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46709 Posts in 5588 Topics by 13299 Members Latest Member: - Jason DAngelo Most online today: 31 - most online ever: 429 (November 03, 2007, 04:35:43 AM)
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Author Topic: What to Think?  (Read 3900 times)
hoefer
Member

Posts: 68


« on: September 11, 2009, 01:12:56 PM »

First, it was really nice to meet many of you in-person at GenCon!  Thanks for sitdown Ron -very helpful/insightful...

To business...
I took a break from "working" on game stuff after the convention and am just now jumping back in.  My main issue is trying to figure out where to go from here.  I have been running official events using my gaming system for over 3 years now, this was the first year I actually had shelf space in the exhibit hall for my game.  My events always go swimmingly (not bragging on myself here, just setting the stage).  I would say out of the 5-6 events I run at a con all of them end with the players seeming well entertained and 3-4 of them end with the players saying things like, "I really like your mechanics" "That was one of the best gaming session I've played in a long time" or "I really like this game do you have a booth."  HERE'S THE ISSUE: Even amid this positive atmosphere of excitement and enthusiasm, I only barely sold enough copies of my game to pay for the shelf space (technically after I give the State it's sales tax I will be $6 in the hole).  Out of the ~32 people that played in the events, only 3 of them directly purchased a book.  Is this a normal showing?  Should I chalk up the cold reception to the economy (I guess here I'm asking if other people had poor sales)?  Should I chalk up the lack of sales to lack of exposure (I'm trying to get the word out about my product but it takes a lot of time to build a following)?  Is it essential to have an actual booth/booth presence to sell at the hall? (I had my stuff at the GPA booth, and they let me predate the isle occasionally but a demo at the booth was near-impossible ) or Should I consider the positive responses to be disingenuous?  I'm pretty good a detecting flattery, but perhaps just liking a game experience isn't enough.  Or maybe I'm a good GM, but that doesn't translate to a desire to purchase the game...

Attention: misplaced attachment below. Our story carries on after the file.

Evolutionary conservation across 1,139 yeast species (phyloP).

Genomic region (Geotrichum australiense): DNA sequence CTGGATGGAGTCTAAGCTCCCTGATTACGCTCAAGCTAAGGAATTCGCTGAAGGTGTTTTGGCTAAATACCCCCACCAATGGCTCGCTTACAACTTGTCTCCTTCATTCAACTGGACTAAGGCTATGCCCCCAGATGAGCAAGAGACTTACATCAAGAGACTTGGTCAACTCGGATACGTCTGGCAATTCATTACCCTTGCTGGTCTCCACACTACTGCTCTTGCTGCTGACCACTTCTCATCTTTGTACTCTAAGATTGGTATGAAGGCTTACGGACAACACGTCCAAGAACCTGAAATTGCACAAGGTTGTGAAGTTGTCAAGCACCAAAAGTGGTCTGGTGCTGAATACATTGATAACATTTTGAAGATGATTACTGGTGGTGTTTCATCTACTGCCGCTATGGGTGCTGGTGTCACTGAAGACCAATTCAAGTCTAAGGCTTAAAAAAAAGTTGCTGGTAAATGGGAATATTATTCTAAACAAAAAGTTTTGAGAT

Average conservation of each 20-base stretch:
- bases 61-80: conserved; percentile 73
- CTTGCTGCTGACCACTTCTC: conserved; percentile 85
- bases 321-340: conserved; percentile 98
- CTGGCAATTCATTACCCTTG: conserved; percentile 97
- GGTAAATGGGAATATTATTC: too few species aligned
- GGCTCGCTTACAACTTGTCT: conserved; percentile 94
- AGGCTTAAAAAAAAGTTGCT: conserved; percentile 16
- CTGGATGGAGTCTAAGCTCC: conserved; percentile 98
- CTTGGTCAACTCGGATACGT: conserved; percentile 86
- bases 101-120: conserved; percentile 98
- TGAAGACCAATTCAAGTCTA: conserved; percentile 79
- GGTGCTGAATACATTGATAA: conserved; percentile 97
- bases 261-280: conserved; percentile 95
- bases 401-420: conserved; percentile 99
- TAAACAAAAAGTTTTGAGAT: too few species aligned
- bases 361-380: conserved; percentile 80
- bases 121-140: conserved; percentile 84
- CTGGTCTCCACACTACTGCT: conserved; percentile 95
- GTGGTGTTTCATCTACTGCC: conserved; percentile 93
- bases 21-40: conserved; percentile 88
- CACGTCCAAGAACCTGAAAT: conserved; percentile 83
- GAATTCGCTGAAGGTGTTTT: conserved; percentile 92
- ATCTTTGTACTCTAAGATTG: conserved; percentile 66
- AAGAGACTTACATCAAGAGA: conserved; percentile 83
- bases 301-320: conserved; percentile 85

I know these are largely wandering thoughts here, but maybe soem one out there has a similar anecdote or some advice/insite they can lay on me.  Thanks all!


Louis Hoefer
Whole Sum Entertainment
www.centurysedge.com

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Noclue
Member

Posts: 351


« Reply #1 on: September 11, 2009, 02:59:54 PM »

I have no idea about Gencon booths but a 9% hit ratio sounds like a pretty successful sales ratio in other contexts. Were you expecting more than 32 players? What sales conversion ratio were you anticipating?
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James R.
hoefer
Member